At the start of 2020, New York’s luxury real estate market was finally showing signs of life. There was still a large oversupply of new condos on the market, but buyer and seller expectations—never aligned in the best of circumstances— were slowly beginning to move in tandem. Manhattan sales volumes were up 13.1% year over year in the first quarter of 2020, according to a Douglas Elliman report, even as median prices declined by a modest 2.6% for the same period.
Now, more than two months into the Covid-19 pandemic shutdown, with the summer sales season looming, the industry is once again bracing itself for an uncertain market. “Prices had been falling for several years at the high end,” says Jonathan Miller, the president and chief executive officer of appraiser Miller Samuel Inc. “The question is: Will sellers and developers at the top of the market capitulate to another step-down?”
There are dozens of factors that could impact the luxury housing market. Some of the most pressing include the speed with which the city opens; the time-frame in which people in white-collar jobs are asked to return to their offices; whether or not services and stores (coffee shops, boutiques, restaurants) that make neighborhoods desirable will still exist when they do return; the strength of the stock market; the strength of the U.S. economy; the date that a vaccine becomes available; and whether the shutdown pushes New Yorkers to live in the countryside.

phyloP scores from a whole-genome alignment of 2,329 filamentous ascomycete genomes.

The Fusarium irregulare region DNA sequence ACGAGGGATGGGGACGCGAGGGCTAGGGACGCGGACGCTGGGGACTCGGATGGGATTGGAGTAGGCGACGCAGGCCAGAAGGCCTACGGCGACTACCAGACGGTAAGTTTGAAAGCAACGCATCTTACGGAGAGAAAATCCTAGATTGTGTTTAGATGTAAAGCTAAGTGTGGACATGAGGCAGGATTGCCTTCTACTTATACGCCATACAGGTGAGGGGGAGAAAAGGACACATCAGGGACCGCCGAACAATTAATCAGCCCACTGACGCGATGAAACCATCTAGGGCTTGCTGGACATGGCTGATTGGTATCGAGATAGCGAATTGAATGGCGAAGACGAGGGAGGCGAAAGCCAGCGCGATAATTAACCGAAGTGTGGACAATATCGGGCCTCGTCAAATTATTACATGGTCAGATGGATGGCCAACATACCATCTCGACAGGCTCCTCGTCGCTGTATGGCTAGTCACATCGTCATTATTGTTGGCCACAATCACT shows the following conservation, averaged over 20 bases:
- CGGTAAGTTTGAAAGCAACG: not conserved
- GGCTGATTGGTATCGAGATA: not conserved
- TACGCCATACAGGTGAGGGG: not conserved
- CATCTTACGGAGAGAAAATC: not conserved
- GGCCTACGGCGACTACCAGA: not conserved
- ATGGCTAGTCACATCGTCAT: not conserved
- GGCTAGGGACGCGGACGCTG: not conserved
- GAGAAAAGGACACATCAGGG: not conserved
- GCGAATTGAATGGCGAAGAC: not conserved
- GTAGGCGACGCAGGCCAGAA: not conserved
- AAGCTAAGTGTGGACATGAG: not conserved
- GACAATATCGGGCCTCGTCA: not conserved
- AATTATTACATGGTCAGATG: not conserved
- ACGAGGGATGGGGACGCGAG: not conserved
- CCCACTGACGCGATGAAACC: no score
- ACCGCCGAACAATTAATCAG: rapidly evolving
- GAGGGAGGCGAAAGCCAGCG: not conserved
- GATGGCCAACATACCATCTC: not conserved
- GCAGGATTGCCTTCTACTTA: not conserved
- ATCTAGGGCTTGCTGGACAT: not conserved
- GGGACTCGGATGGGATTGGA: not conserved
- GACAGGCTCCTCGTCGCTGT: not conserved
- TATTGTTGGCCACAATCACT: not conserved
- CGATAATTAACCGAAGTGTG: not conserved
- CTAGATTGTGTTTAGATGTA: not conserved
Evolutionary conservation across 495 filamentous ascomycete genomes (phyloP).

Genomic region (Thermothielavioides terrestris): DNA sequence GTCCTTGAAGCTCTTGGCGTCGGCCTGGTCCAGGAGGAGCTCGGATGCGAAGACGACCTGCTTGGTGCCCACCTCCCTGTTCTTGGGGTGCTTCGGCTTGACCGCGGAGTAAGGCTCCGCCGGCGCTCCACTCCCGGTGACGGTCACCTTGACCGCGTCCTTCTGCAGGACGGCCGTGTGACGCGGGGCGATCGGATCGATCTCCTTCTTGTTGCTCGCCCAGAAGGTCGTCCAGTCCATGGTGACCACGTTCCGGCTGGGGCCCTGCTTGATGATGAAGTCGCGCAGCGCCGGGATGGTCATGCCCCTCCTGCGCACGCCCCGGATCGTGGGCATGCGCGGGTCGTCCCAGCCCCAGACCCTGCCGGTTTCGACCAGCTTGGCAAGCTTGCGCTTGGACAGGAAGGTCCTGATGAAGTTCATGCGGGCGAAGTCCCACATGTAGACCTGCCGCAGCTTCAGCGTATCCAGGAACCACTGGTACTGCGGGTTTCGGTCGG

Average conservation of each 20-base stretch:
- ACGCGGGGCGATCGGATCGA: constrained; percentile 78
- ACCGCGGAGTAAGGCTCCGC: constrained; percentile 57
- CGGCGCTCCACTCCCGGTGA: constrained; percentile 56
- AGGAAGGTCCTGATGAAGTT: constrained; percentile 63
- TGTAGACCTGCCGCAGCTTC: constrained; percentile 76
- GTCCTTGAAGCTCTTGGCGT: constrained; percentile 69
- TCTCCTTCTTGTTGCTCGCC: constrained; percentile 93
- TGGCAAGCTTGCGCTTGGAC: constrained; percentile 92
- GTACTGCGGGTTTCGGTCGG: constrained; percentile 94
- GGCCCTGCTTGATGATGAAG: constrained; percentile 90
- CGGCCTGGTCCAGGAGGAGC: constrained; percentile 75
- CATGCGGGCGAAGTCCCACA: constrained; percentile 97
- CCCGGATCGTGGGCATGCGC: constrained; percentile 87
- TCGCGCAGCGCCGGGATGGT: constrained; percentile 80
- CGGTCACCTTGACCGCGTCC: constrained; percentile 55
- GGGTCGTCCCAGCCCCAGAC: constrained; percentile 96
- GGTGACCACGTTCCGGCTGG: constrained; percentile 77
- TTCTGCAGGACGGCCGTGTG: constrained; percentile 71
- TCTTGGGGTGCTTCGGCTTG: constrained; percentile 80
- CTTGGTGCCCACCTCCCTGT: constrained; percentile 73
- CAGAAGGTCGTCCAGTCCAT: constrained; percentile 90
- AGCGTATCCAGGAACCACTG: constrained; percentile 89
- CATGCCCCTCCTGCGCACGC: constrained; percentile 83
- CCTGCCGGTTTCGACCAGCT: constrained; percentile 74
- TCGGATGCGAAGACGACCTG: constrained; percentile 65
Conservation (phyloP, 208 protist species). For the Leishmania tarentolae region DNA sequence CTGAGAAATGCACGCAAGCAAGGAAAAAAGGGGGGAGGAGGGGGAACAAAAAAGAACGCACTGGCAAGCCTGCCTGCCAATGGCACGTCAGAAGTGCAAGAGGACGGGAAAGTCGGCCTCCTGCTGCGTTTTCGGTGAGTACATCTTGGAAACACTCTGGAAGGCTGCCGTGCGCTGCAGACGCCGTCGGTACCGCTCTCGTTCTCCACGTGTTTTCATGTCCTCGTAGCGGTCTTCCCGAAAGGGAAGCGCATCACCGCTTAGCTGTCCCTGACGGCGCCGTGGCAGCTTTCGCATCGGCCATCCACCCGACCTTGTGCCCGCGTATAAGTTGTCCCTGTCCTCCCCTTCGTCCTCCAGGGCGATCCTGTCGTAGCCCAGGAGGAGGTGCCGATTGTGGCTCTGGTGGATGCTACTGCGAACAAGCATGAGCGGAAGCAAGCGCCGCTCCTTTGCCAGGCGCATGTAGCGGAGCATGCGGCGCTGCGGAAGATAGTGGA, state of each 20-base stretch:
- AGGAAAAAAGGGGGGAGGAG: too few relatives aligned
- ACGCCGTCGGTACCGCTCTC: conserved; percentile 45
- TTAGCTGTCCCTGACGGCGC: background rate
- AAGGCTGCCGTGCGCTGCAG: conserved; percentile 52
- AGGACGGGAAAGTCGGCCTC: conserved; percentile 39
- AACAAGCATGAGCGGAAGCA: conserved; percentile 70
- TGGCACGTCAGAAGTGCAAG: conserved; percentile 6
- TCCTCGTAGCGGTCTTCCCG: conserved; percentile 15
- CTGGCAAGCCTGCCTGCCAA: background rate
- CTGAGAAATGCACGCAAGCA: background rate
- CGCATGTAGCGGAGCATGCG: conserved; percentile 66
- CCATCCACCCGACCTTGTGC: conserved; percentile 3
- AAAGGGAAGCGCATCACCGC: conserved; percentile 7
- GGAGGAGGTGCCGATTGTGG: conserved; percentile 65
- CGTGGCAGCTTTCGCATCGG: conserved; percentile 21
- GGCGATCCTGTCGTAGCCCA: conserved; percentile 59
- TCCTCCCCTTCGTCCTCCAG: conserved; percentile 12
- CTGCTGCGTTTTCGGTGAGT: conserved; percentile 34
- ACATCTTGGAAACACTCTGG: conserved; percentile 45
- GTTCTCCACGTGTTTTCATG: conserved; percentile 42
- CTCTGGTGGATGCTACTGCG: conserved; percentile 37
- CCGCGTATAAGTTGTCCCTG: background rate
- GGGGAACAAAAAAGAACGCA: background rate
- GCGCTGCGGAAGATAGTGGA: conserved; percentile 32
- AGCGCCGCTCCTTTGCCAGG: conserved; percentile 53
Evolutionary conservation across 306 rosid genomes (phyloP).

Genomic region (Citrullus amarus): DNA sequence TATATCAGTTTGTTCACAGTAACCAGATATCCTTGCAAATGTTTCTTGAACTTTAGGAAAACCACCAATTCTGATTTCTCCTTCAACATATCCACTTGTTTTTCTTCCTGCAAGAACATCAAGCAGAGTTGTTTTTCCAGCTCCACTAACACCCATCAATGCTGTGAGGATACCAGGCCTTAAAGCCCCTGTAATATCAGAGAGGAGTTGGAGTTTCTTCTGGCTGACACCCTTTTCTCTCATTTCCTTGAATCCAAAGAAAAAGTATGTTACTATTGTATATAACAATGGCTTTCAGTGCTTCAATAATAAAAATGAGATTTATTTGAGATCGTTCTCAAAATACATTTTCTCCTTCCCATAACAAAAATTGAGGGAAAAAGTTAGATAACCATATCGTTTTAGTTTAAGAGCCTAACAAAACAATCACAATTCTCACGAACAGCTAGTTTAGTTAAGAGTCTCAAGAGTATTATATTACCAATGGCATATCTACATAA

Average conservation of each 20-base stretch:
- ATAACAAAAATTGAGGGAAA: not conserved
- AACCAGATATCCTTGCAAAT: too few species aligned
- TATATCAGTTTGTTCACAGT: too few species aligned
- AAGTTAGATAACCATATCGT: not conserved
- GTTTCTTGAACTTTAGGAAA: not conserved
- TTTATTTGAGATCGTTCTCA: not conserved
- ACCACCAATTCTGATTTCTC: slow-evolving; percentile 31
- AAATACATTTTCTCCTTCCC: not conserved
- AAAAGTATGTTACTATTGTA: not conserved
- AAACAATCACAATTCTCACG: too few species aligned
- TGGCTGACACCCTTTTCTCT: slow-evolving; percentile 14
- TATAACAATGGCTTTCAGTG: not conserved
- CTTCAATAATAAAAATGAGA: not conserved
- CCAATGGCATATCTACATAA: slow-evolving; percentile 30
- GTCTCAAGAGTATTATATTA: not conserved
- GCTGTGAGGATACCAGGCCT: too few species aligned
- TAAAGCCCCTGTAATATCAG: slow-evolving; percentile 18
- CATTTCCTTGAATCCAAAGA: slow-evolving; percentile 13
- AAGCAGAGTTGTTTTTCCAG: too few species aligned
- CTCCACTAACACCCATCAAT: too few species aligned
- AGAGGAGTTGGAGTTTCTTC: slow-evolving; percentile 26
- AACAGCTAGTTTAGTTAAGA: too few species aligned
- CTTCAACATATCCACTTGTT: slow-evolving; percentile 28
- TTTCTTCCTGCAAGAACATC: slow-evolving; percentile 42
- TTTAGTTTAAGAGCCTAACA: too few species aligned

“I think the second-home market in this crisis is suddenly viewed as an equal partner to primary residences,” Miller says. “We could see less of prices rising to the stratosphere for primary residences, and more resources devoted to a second-home market, so that people could realistically live in both at any given time.”
With no robust sales data available, the only certainty is uncertainty. “We had 20 transactions last week [ending in May 17] in new development sales,” says Shaun Osher, the founder and chief executive officer of the real estate brokerage Core NYC. “But closings don’t define where the market is right now; they define a market that’s already gone by.”
Because the spring sales season was effectively canceled, Osher says, “We have a huge pent-up inventory of product that’s going to flood the market in the next 30 to 60 days, and it will be interesting to see what that does to pricing and consumer confidence.”